According to the Social Security Administration, a woman turning 65 years old today can expect to live, on average, until the age of 86.6.

The Centers for Disease Control and Prevention (CDC) states that between 2013 and 2014, overall life expectancy for white women fell slightly, from 81.2 years to 81.1 years, while it actually increased for Hispanic females, from 83.8 to 84.0 years, and remained unchanged for black women, at 78.1 years.

However you look at it, most healthy women can expect to live to about 80, on average, and that means when you turn 50, you’ve suddenly got more life behind you than ahead.

It’s a sobering thought for most women, as up until that point, it’s easy to believe that we’re just getting started. But that big 5-0 can change things, simply because it’s so real

Most women have other things as well that remind them they’ve reached the fifth decade, including a few gray hairs, perhaps some pre-menopausal symptoms, and those increasingly visible fine lines and wrinkles. We may feel more aches and pains in our backs and our joints, discover we need reading glasses, and realize that the old bras just aren’t doing the job anymore.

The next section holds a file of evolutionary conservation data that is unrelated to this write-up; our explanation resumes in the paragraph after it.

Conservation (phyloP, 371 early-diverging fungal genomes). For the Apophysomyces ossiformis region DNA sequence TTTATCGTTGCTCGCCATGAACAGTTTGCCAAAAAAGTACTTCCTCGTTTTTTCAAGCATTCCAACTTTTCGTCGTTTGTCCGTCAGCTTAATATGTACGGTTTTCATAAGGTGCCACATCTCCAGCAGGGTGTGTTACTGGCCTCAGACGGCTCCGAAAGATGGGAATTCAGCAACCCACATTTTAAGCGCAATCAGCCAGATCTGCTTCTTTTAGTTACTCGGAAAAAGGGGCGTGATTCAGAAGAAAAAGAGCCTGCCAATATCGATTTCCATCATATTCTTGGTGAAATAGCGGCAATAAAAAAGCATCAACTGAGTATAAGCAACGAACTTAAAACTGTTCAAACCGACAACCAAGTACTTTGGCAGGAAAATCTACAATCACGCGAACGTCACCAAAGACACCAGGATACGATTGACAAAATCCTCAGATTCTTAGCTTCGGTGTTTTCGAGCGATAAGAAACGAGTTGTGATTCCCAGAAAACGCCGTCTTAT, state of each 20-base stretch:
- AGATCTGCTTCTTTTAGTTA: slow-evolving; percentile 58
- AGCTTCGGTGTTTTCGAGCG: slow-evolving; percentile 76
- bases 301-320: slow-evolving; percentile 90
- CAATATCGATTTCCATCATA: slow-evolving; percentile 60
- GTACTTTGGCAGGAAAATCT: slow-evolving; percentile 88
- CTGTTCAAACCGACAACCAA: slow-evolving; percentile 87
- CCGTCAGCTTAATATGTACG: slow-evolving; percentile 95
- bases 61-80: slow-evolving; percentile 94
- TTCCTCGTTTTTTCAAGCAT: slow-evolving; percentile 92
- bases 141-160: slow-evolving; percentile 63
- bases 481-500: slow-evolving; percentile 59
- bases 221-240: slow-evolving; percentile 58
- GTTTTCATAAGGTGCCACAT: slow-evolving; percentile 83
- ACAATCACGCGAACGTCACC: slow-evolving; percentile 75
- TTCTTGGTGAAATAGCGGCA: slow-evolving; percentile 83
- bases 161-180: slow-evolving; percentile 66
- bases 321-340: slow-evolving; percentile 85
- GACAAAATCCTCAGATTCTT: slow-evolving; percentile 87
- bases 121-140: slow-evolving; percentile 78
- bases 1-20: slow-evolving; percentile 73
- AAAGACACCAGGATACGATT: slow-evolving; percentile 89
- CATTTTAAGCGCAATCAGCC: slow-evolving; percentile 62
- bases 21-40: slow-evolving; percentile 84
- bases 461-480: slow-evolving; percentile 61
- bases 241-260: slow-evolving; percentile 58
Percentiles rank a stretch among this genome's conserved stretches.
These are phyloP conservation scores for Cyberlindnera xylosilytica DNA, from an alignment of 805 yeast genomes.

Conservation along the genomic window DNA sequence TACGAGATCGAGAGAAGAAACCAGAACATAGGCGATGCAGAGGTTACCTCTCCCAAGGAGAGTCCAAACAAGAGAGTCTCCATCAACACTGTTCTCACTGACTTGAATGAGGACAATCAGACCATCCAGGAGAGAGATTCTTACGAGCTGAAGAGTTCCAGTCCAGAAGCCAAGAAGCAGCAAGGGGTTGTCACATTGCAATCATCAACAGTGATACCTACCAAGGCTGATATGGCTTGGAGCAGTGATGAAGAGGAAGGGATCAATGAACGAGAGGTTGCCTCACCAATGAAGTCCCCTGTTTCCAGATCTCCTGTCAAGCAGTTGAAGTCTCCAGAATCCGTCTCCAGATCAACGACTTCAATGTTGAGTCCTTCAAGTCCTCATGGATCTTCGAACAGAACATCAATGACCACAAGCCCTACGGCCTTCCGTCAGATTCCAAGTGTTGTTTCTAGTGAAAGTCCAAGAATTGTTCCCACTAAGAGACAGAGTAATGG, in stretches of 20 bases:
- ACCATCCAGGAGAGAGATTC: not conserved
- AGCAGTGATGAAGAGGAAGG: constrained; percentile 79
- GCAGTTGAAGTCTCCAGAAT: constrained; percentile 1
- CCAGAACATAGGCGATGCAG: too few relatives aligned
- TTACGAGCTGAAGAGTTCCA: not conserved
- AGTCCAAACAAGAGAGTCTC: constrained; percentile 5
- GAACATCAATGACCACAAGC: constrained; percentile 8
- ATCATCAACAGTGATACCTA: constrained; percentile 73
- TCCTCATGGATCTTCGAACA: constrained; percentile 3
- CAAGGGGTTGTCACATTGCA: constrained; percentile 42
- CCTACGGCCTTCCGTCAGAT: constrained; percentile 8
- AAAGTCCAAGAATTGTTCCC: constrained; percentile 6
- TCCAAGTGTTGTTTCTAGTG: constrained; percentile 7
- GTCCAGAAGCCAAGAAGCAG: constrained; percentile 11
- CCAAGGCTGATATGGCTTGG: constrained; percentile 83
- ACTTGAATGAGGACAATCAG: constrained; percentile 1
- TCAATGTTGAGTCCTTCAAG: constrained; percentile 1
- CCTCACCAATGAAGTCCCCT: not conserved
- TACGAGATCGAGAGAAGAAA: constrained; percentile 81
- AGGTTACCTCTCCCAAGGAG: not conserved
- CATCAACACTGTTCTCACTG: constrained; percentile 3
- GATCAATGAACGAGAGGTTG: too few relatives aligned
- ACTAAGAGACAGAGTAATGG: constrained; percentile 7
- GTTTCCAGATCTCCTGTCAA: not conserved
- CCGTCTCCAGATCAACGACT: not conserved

This doesn’t have to be a time of decline. On the contrary—women can look forward to 50 and beyond as the age of liberation, self-actualization, and renewed purpose in life. Feeling more secure in our own skin, we can evaluate what’s really important, and make changes that open up new horizons.

We do need to realize, however, that our bodies have been on this earth for 50 years, and they need a little extra care. If you’ve reached this age or you’re close to it, we’ve got seven things you can do to ensure that from here on out, life only gets better.

7 Things Women Over 50 Should Do for Their Health

Let’s start with your physical health. Most likely you’re feeling your age more than you have in the past. David Karp, a sociologist at Boston College, writes that the 50s are a kind of “fulcrum decade, a turning point in the aging process during which people, more sharply than before, are made to feel their age.”

It’s not only your own physical changes that can remind you you’re getting older, but those of others around you. You may have friends diagnosed with serious illnesses, or even have those you cared about show up in the obituary column. You may have become a grandparent recently, or had a younger person refer to you in a way that made it clear the difference in age between you. These can be stark reminders of your own mortality, which can be a little frightening.

The best way to deal with these feelings is to take the right steps to protect your health now and in the future. Here are five things you need to be sure you do once you turn 50.

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